An asynchronous perspective of a leadership development program

One year ago we started thinking about a new leadership development program for eMAG. The needs of our leaders changed and became more diverse as the company grew. We started with a deep research phase. We talked to HR Business Partners and people managers in the organization to get insights. We took our time to analyze what we have discovered and built a long-term strategy we knew was so bold it was still a bit out of reach. But we were ready to take the first steps when COVID hit.

We took some time to figure out what was the best pathway, and we launched the program in mid-June. I’m a people manager in eMAG, and I can honestly say I love it. Mostly because it allows me to handpick whatever resources I need, without being bound to go through the whole experience just because the L&D team says so. Since I felt it was the kind of program we should talk about more, I brought a piece of it to Offbeat. I had a talk with Bianca Guta, Organizational Development Director in eMAG about what happened so far and what’s next.

Let’s dive in!

Why did the need for a new leadership development program come up?

We designed Leadership Habits, our leadership development program, at the intersection of multiple events or needs:

  1. COVID wiped out every plan we had regarding traditional learning & development. In March, when we have just finished planning this fiscal year’s initiatives, we had to shift to an entirely new way of working. We abruptly realized that we need to reinvent ourselves, both as a team and our whole practice. From an “in-class” approach for every need in the organization, we stopped and observed how the environment around us is changing.
  2. Our organization went into overdrive; new projects, teams, and tasks appeared overnight. Although the long term promise development programs make are often bypassed by short term plans, the need for extra support arose more often than before.
  3. In the early days of the pandemic, every employee’s level of uncertainty and anxiety increased exponentially. Each of us was in a survival mental state, so learning wasn’t on anyone’s agenda in the short term. The pressure put on people managers at this time was huge.
  4. I genuinely believe it’s our team’s mission first to understand what makes a great manager and then be ready to design and apply a made to measure plan to support and develop each of them. Last year, we first started thinking about building a centralized development program for all people managers.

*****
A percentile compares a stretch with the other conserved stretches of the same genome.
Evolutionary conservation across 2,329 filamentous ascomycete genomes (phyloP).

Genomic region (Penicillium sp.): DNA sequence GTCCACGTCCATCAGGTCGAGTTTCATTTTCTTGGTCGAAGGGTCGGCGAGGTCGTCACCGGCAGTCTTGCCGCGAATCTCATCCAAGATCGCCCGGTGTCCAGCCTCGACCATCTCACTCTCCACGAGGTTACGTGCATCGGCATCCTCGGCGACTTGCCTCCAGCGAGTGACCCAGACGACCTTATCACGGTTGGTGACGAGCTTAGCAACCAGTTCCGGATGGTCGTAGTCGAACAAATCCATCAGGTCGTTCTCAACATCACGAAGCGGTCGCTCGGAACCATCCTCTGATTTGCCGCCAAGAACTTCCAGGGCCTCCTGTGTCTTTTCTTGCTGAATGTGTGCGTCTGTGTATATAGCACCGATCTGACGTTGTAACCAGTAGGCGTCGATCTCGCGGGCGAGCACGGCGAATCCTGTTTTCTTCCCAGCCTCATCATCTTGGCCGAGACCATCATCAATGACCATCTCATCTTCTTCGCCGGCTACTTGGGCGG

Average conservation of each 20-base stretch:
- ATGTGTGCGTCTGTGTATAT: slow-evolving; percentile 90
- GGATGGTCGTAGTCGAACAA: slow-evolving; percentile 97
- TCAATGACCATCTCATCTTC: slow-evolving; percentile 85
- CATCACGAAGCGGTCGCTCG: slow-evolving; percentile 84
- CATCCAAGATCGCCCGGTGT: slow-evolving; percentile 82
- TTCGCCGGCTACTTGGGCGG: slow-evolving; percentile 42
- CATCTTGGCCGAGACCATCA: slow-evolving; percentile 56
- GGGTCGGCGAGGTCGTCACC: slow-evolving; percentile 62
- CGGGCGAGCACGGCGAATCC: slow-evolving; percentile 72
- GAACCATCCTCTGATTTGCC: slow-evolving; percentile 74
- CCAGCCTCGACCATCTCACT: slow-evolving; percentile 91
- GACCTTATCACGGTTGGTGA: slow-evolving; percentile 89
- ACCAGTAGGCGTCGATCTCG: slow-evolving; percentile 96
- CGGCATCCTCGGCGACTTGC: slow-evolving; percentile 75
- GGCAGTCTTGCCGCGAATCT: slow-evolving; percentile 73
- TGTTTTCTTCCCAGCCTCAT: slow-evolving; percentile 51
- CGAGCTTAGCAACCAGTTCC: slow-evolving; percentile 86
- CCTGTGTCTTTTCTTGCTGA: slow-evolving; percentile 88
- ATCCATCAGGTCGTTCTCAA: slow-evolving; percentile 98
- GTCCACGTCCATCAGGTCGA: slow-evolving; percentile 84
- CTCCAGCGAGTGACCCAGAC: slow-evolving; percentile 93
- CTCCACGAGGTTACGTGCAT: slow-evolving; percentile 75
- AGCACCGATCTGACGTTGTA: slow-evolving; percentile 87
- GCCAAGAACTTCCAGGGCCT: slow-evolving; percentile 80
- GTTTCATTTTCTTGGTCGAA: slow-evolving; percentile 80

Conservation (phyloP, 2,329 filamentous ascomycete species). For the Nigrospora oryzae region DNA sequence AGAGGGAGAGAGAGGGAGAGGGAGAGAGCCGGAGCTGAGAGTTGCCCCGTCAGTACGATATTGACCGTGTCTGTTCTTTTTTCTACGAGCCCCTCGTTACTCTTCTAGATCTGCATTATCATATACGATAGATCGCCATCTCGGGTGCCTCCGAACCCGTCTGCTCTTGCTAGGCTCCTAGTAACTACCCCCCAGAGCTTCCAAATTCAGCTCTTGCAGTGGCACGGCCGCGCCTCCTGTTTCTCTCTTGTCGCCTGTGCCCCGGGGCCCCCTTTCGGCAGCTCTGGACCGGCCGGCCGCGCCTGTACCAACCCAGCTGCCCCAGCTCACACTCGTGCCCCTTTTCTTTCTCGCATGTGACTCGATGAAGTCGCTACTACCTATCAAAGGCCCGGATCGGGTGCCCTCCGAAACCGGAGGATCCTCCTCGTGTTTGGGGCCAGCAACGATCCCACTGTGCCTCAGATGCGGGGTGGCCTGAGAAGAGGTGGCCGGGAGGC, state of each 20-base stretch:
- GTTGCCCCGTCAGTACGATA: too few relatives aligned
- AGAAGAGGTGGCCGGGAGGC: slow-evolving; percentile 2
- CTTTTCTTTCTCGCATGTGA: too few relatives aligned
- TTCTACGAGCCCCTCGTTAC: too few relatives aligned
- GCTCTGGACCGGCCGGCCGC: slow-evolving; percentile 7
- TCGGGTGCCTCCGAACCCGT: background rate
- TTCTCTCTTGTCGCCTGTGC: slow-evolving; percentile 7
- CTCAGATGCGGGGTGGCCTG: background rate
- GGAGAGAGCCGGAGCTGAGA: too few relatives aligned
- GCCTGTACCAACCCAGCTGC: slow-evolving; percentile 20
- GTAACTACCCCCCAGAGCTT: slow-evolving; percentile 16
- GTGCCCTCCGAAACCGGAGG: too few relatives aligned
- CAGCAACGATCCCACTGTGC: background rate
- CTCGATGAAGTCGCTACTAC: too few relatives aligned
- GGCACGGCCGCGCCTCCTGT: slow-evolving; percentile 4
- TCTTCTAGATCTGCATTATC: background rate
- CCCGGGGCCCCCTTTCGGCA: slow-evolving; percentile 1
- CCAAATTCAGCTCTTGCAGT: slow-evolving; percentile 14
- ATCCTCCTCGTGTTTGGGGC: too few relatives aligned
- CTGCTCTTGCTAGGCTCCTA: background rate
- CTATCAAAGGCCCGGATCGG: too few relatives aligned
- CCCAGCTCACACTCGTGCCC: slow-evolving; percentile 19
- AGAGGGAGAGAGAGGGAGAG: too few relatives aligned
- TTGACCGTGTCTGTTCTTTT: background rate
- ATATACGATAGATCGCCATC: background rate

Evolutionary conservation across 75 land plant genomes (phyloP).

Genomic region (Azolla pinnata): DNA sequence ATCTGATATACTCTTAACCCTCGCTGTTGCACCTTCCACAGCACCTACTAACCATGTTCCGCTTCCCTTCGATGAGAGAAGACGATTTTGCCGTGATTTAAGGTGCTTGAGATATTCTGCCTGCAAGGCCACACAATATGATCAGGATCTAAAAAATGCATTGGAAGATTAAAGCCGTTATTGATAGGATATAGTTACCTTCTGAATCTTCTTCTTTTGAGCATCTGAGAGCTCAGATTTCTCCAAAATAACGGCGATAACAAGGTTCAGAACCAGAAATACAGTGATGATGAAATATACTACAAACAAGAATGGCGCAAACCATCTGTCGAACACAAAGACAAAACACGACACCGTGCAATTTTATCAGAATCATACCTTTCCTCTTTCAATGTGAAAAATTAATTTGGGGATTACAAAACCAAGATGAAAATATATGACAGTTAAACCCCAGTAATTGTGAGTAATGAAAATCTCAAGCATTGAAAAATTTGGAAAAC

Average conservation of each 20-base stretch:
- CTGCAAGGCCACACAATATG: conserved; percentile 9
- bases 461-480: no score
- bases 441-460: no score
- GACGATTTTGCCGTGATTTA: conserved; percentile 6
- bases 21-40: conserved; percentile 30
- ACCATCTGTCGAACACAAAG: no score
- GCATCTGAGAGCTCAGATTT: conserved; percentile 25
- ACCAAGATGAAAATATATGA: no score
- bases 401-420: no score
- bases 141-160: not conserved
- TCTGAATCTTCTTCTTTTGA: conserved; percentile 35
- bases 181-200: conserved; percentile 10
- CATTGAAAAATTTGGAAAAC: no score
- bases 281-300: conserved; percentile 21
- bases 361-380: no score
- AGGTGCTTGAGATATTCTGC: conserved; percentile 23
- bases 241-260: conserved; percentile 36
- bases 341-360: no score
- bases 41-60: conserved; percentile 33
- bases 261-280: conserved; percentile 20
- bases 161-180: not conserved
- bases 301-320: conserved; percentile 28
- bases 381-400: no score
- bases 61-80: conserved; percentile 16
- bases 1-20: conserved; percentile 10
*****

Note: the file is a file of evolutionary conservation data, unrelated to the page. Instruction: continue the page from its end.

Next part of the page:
5. People in our company change jobs a lot. We think someone’s experience should not differ in a lot of ways when he/she changes managers. After going through most of the research about what makes a good manager (e.g., Google’s Project Oxygen), we wanted to replicate it internally. We found ourselves sitting on a mountain of insights after looking at different data sets and interviewing internal stakeholders or managers.

What’s the purpose of the program?

This program aims to help managers develop habits that will guide them into building performant, engaged and autonomous teams.

We decided to shift the focus from developing competencies to developing small but meaningful habits. Our purpose was to speak in our client’s tongue and make it seem simple, accessible, and impactful.

Even though we did not scale our resources compared to last year’s initiatives, our purpose was to reach and support every manager. While also making them hungry for learning and curious about their development.

How does the learning journey look like?

Based on our research, we identified four categories of behaviors that will help managers achieve their potential. We incorporated these findings into our plan, and now they represent the program’s modules:

  1. Essential habits for managers, where we focus on understanding the employee lifecycle and all people-related processes in our organization. This is the module where we talk about employer branding, recruitment, feedback, or engagement;
  2. Habits for personal growth are focused on self-awareness and developing behaviors that will help us grow on a personal level. For e.g. change management and emotional intelligence).
  3. Habits for effective teams means learning about team dynamics, collaboration, and trust or conflict resolution.
  4. Habits for great results help us build critical skills for delivering results. So we talk a lot about strategic and critical thinking, customer focus, or decision making.